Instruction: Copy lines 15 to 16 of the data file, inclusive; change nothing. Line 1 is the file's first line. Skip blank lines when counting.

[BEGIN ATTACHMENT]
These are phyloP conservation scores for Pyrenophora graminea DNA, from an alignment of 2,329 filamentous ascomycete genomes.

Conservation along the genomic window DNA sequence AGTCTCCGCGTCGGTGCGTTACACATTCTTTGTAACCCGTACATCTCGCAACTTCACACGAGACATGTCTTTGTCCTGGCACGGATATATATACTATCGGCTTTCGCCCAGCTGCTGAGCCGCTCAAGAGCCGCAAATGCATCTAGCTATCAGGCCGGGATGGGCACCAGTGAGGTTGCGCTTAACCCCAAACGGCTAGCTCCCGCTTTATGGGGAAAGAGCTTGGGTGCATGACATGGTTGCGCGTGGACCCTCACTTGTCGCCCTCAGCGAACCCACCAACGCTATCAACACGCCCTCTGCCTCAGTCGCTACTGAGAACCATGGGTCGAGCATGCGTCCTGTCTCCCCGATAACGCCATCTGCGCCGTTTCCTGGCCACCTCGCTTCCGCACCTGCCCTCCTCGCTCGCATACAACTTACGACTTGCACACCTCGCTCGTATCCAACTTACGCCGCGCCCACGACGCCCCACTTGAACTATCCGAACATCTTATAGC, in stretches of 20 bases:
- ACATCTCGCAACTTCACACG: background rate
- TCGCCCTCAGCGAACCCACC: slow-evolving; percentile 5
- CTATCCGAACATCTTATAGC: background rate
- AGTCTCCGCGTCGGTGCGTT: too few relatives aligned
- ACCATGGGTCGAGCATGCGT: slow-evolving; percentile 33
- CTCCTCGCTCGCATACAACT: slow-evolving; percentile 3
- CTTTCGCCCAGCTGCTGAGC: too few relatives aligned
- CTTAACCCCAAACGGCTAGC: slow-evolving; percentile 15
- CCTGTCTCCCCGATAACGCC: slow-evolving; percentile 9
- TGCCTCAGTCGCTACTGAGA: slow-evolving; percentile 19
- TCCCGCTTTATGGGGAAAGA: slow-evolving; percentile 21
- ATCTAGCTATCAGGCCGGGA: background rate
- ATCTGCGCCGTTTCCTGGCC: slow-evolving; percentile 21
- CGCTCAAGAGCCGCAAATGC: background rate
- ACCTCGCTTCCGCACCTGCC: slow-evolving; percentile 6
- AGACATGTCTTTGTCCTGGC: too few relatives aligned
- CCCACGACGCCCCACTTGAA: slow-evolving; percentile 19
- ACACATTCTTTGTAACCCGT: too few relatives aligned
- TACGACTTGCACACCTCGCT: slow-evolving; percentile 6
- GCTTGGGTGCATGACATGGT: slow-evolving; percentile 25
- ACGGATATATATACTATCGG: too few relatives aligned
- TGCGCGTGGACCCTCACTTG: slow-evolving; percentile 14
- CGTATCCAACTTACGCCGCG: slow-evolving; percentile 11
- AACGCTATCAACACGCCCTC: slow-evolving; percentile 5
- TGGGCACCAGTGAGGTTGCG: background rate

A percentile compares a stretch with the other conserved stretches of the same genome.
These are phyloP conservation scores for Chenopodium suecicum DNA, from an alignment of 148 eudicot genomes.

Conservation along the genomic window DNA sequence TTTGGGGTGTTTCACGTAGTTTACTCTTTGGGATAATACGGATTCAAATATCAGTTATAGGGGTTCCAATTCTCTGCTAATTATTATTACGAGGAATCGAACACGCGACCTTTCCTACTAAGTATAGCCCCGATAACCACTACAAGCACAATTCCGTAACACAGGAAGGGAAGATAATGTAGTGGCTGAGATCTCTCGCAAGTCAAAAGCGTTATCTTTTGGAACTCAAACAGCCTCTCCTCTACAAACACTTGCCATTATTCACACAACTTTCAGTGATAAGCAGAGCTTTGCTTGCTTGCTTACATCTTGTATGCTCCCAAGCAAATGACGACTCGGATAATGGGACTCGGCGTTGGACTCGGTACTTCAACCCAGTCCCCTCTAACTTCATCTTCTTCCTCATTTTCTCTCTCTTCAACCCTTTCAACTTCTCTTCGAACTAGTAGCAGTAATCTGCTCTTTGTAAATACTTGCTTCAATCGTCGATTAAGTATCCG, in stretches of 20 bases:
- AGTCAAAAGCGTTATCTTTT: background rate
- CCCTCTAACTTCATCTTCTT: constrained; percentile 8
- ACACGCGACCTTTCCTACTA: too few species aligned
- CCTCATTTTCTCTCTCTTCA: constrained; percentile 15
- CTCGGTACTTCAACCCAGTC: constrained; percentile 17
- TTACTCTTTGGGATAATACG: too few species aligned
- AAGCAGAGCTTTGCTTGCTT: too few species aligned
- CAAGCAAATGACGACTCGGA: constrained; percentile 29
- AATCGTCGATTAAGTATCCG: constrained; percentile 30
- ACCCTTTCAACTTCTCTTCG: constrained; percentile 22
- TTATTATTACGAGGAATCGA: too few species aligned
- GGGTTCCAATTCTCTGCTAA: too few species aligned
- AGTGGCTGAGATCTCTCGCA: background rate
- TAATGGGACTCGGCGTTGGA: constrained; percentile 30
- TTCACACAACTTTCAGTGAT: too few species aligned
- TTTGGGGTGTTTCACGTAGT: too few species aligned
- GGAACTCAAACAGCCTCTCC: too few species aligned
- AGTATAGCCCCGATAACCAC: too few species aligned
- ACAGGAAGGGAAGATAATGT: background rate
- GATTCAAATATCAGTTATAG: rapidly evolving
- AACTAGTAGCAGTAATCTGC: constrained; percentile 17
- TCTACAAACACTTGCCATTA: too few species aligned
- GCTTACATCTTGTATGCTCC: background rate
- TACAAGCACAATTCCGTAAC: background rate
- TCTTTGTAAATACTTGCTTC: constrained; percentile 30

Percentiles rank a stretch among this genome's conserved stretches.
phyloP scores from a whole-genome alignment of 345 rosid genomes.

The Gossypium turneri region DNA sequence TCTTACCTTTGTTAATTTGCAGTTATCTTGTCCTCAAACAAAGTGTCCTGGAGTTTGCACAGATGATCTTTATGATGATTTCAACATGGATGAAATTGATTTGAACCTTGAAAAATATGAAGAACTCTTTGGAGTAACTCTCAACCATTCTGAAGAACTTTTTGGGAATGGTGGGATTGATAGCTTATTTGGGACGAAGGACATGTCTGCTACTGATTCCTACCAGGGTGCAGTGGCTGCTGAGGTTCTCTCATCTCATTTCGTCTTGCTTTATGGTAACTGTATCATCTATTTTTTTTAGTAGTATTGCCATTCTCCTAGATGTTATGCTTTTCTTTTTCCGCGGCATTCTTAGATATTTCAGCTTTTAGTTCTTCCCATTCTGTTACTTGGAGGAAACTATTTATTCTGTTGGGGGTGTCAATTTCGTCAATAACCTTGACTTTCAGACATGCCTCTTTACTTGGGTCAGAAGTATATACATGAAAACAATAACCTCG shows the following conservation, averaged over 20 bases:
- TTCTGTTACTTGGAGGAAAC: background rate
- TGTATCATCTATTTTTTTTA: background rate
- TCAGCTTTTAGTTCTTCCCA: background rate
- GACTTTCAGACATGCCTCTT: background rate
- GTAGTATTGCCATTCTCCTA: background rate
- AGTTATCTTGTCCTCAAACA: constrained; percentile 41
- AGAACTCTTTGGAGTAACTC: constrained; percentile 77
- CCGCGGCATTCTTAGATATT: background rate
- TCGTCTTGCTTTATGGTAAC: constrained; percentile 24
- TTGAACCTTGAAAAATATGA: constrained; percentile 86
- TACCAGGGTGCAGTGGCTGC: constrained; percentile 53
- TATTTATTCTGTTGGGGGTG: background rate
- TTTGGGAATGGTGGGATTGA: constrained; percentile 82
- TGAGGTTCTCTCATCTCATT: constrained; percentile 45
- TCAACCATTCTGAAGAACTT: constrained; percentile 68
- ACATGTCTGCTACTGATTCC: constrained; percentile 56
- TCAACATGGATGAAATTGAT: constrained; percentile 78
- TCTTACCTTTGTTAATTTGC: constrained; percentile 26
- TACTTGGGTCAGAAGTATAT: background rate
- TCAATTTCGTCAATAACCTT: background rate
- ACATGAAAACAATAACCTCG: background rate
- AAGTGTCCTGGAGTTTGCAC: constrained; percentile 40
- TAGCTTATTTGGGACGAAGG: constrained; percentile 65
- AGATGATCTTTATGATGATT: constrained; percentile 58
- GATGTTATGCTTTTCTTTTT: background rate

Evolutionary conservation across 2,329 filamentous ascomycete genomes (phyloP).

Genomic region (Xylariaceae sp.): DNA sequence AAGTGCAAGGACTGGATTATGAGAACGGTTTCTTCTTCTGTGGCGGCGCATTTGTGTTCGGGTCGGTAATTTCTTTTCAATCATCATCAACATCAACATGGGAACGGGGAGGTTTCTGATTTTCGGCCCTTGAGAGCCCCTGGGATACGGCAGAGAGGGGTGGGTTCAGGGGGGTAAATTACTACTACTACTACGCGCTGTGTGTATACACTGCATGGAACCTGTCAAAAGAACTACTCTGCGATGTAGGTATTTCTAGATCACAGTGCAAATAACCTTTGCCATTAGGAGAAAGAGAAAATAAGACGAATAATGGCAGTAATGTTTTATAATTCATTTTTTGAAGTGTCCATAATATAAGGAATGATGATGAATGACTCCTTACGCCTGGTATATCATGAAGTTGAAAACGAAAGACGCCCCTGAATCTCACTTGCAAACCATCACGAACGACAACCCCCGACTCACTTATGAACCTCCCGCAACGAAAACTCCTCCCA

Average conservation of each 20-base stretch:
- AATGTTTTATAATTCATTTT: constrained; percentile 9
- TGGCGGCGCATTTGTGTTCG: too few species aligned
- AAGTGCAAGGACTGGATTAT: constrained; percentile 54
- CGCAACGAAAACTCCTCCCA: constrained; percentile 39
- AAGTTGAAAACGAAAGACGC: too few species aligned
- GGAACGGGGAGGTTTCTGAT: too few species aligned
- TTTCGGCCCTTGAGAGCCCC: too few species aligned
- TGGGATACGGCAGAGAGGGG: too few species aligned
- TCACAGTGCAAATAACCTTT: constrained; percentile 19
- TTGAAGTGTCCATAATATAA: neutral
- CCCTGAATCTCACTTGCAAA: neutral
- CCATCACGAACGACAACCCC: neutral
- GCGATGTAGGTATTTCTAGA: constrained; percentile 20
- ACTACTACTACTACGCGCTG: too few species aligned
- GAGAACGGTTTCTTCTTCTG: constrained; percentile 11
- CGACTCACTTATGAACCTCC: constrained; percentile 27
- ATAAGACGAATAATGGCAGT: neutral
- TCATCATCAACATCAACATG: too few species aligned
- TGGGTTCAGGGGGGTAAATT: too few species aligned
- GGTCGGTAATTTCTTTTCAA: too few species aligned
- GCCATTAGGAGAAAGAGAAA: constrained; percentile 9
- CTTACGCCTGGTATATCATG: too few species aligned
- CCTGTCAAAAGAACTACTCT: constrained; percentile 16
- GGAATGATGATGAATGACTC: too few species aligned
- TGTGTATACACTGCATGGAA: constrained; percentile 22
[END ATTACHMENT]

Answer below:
- ATCTGCGCCGTTTCCTGGCC: slow-evolving; percentile 21
- CGCTCAAGAGCCGCAAATGC: background rate